WW1 narratives of transformation: Their story, our story
Project Blog: https://narrativesoftransformation.wordpress.com/
The project started as a collaboration between University Centre Blackburn College and Blackburn Museum and Art Gallery. The creative project was an opportunity for students on the Contemporary Textiles, Contemporary Fashion and Contemporary Interior Design programmes to work across disciplines and with museum curators to produce their own creative responses to the WW1 centenary.
The students explored the collections and engaged with the narratives and wider context of wartime Britain and the themes of Conflict, Change and Memory and their work was exhibited in the museum from June-November 2014. You can read and see more about this part of the project on the blog pages.
To extend and develop this collaboration students, academic and curatorial staff put together an application for Heritage Lottery Funding. This resulted in a successful bid and the 2nd stage of the project has been funded by the Heritage Lottery Fund. This support has enabled more students from the University Centre across a range of discipline areas to collaborate with guest curators, artists and engage in workshops and events.
Summary of the project 2014-2015
We began our journey guided by Steve Irwin from Blackburn Museum and freelance curator Laura Briggs. We looked at and handled artefacts from the museum collections, which ranged from trench maps to periscopes and we listened to historical facts and stories about local residents, brought to life by the objects and the curators’ insights. Inspired by Laura and Steve, visiting Blackburn Library and using resources hosted on the University Centre Virtual Learning Environment we embarked on our own research processes.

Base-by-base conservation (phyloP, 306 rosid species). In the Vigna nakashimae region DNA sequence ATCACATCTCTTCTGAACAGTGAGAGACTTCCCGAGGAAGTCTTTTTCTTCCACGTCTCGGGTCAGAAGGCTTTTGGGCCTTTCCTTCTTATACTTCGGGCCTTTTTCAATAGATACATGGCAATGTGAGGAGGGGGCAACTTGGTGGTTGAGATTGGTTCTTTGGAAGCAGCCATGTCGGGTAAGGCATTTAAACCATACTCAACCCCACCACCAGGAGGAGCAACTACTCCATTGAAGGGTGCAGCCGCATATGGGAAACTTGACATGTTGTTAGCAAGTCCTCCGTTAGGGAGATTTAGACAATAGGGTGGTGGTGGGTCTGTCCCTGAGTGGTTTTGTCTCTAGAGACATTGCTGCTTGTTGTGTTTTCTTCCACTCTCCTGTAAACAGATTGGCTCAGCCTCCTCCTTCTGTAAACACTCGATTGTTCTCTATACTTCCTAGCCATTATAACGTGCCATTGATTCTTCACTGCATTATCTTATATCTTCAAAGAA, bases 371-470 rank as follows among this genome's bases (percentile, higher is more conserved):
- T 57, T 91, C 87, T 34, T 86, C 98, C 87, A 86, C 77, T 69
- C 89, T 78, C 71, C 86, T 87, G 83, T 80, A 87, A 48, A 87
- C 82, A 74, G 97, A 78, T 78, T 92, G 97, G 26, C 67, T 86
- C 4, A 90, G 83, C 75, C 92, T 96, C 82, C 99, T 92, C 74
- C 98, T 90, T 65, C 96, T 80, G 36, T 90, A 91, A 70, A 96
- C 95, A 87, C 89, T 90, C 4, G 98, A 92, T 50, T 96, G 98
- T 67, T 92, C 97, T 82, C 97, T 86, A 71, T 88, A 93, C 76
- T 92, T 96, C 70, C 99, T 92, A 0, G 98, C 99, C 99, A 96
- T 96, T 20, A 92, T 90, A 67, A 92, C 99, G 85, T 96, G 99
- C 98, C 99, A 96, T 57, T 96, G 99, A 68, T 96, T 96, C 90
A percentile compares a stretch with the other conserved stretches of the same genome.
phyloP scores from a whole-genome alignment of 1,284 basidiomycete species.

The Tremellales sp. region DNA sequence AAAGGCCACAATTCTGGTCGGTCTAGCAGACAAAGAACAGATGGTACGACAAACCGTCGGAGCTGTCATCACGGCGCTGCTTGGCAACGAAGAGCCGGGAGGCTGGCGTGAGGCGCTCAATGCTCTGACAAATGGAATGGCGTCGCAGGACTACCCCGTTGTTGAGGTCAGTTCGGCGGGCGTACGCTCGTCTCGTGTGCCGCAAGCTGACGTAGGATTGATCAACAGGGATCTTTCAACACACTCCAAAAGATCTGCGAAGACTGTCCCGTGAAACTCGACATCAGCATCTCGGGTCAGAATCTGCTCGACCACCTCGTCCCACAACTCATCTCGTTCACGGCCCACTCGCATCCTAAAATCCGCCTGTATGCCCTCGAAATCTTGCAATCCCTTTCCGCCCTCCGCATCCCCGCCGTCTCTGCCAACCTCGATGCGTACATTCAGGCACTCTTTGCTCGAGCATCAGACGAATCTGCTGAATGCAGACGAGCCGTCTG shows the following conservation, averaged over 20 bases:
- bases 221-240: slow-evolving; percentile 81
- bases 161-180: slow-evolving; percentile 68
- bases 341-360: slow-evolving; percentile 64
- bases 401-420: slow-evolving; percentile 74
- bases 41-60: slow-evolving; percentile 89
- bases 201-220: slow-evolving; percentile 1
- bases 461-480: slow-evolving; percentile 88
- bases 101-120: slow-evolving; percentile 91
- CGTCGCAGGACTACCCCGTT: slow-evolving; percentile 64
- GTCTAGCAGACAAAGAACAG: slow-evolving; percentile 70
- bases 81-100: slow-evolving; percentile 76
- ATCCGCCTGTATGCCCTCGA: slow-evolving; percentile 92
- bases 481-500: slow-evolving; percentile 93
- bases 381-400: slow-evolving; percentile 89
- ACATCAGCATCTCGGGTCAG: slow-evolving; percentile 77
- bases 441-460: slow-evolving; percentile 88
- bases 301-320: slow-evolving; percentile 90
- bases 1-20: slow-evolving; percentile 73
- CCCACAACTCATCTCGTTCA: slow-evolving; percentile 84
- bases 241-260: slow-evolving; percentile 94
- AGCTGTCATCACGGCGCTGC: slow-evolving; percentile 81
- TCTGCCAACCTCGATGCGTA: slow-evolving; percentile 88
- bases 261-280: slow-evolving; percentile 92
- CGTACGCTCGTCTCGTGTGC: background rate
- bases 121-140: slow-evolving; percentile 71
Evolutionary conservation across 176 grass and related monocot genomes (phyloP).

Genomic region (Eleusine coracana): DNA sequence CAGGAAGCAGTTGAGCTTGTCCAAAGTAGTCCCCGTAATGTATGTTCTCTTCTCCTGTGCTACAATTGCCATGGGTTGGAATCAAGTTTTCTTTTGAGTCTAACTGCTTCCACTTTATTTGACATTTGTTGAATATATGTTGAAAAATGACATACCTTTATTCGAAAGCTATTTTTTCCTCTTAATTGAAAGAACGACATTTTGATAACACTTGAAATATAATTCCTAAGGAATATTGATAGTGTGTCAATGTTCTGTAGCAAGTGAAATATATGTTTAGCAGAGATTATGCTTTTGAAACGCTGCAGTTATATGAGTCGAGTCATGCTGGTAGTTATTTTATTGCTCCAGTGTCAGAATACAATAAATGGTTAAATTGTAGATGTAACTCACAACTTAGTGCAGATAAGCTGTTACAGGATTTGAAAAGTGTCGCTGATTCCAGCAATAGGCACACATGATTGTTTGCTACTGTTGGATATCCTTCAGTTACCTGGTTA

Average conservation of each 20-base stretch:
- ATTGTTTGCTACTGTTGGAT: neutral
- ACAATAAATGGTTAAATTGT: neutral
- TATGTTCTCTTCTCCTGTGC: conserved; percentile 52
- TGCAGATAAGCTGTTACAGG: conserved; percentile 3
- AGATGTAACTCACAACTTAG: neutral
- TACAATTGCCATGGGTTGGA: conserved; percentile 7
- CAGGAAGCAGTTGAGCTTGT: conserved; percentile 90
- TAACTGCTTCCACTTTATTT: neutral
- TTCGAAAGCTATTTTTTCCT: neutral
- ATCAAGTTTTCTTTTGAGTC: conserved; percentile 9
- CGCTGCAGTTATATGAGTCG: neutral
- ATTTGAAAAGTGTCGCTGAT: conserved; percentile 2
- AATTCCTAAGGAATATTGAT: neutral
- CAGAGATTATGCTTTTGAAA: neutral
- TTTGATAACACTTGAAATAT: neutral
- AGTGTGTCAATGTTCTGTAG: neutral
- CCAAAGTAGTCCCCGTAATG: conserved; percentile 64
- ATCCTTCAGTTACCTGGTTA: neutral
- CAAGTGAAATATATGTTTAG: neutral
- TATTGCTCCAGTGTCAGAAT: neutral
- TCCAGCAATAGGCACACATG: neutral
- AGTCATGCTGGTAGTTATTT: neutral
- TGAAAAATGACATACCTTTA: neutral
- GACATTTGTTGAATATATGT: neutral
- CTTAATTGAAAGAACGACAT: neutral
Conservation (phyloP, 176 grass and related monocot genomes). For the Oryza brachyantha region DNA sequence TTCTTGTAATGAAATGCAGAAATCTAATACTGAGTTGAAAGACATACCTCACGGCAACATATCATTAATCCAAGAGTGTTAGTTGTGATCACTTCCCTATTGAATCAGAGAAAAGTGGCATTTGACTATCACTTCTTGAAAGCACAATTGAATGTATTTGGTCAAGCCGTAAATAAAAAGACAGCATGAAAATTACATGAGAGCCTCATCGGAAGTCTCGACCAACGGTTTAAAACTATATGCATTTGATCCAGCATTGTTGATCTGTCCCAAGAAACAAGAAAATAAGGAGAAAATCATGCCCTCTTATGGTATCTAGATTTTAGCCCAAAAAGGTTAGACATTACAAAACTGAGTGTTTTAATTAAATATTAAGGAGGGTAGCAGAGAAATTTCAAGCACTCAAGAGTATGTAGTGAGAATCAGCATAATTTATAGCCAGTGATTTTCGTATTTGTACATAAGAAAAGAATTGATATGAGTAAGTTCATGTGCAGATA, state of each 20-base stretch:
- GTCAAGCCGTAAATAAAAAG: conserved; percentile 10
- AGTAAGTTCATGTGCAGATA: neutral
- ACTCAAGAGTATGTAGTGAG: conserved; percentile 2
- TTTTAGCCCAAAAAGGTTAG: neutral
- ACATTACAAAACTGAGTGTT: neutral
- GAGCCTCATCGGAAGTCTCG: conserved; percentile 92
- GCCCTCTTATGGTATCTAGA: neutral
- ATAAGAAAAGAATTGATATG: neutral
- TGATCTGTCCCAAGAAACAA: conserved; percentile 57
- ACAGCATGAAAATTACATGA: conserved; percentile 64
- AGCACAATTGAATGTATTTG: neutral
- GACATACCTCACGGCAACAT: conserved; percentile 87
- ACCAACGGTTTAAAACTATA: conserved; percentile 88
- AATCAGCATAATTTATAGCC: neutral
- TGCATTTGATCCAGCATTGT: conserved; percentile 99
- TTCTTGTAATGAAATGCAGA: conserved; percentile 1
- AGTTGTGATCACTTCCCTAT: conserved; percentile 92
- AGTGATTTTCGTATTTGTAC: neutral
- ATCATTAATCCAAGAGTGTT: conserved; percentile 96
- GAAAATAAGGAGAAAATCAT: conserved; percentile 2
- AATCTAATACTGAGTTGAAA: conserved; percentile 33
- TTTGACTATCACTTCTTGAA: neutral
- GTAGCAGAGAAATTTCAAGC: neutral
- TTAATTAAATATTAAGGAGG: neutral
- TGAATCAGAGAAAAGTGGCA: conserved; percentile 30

Throughout the year we had creative input from international artist Paddy Hartley. We were very lucky to have Paddy join us. His work has been exhibited at venues throughout the UK, Europe, the USA and Australia. His work amongst other themes investigates memorialisation and remembrance, the origins of WW1 facial reconstruction and those who underwent the surgery. His work for ‘Project Facade’ responded to the surgical and personal stories of facially injured WW1 servicemen and Paddy gave us fascinating insight into this work, the materials and techniques he used for these pieces and his creative working process.
We held a creative writing and making workshop which focused on the postcard ‘silks’ that were popular throughout war time. Often these embroidered postcards were sent to loved ones to reassure them during this difficult time. Participants created their own poems and also created their own postcards based on observational paintings of flowers, printed fabric and embroidery.
Over 40 contributors including staff and students from Blackburn College sixth form as well the University Centre, members of the local community and the community centre and Women’s Institute in Banks, Southport, knitted, sewed or donated poppies to create a ‘sea of red’. A Children’s University event also contributed to this as well as creating their own postcards and jam pot labels! This work along with poems, ceramics, textile pieces and garments were exhibited at University Centre Blackburn College on the 25th November. To launch this exhibition we had an evening of poetry readings and a fascinating talk by battlefield historian Paul Garlington.
A selection of this work now resides in Blackburn Museum for this final exhibition and workshop held on the 12th December 2015. The workshop explored the postcards that were popular at the time through stitch and printed felt. Over 100 visitors came to the event with many taking part in the activity.
We explored the theme of transformation to inspire and create artwork and creative writing pieces to show how WW1 has shaped society through our own personal narratives. Many individuals have contributed to this project and we are very grateful to The Heritage Lottery Fund, the support of Blackburn College, Blackburn Museum and the Children’s University.